Monday, June 27, 2005

MEAT - The man's book for the summer

You know you are going to like a book when a review describes is as,

MEAT: big, fat slabs of the stuff ...
or when a reviewer says,

fantastic recipes for all the parts, from sirloins to ribs, livers, hearts, tongues and pancreas. have to take a look.

For those manly-men out there who, like your humble correspondant like to work the Weber, I give you my first cookbook recommendation
The River Cottage Meat Book.


This arm-straining volume (weighing in at an impressive and well illustrated 543 pages) is quite the most ambitious volume yet by an author who absolutely refuses to be categorised. Is he a cookery writer? An expert on the sociology and history of food? An eccentric TV personality? Actually, of course, he's all three (and more); and all of his various skills find expression in this, his magnum opus.

The first intriguing question that The River Cottage Meat Book inspires is: what is the author's agenda? The book has so many aims it's difficult to know where to begin. First of all, this is a definitive guide to the preparation and cooking of meat, in all its various forms. Fearnley-Whittingstall deals (in assiduous detail) with such topics as roasting, grilling and preserving everything from turkey to trotters, in a variety of recipes that he obviously knows and loves. But there is far more to the book than this--fascinating sections on the many different types of meat (lamb, pork and so on) are crammed with information on the different cuts of meat and what they should be used for.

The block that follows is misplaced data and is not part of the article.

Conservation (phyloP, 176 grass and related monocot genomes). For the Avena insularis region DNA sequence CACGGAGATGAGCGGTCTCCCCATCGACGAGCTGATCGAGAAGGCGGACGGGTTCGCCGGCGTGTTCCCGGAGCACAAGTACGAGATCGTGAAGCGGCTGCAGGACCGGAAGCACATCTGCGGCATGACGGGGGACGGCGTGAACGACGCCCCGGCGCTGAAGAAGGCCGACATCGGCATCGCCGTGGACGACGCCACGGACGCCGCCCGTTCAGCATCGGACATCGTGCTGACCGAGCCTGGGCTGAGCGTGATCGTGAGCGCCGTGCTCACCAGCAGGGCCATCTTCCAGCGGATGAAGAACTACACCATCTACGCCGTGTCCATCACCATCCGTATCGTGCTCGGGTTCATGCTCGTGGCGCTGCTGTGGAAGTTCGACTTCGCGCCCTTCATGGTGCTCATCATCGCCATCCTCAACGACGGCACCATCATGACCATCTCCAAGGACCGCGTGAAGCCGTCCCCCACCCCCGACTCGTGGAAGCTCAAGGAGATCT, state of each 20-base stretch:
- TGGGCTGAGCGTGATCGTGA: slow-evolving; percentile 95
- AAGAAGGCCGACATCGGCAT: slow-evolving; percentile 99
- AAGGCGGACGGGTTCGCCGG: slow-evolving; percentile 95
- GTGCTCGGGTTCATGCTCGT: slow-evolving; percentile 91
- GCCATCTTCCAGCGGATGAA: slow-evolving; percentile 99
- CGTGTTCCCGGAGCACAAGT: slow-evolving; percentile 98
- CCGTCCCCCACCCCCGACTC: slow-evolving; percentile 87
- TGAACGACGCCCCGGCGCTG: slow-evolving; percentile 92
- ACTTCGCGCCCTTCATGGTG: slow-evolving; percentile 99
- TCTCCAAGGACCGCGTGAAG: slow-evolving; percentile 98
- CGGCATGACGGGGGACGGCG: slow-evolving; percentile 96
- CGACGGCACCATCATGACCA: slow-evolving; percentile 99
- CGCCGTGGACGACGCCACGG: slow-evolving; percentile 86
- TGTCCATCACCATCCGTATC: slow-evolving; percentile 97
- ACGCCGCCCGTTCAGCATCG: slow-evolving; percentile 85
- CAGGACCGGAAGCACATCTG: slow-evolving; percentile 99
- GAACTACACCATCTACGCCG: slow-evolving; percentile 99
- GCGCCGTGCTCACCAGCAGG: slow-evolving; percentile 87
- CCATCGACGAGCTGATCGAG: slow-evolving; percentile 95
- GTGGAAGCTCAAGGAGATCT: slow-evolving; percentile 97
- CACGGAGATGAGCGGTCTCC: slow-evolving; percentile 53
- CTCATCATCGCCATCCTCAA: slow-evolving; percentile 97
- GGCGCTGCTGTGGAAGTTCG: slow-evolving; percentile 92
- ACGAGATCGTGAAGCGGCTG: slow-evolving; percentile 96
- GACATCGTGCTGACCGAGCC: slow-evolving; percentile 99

But as someone who raises and utilises his own livestock at the River Cottage, Fearnley-Whittingstall is clearly passionate about the welfare of animals bred for food, and provides some unpalatable information on widespread misdemeanours in these areas. If nothing else, this book will persuade you that it's a good idea to buy your meat from butchers who are equally passionate about these issues, or even direct from reputable farms. The concept makes sound ideological sense, but also ensures that your meat dishes will have an unrivalled depth of flavour.
One word of caution here. It is English. It involves meat. It has funny measurements. But with a cover like this how can you go wrong?

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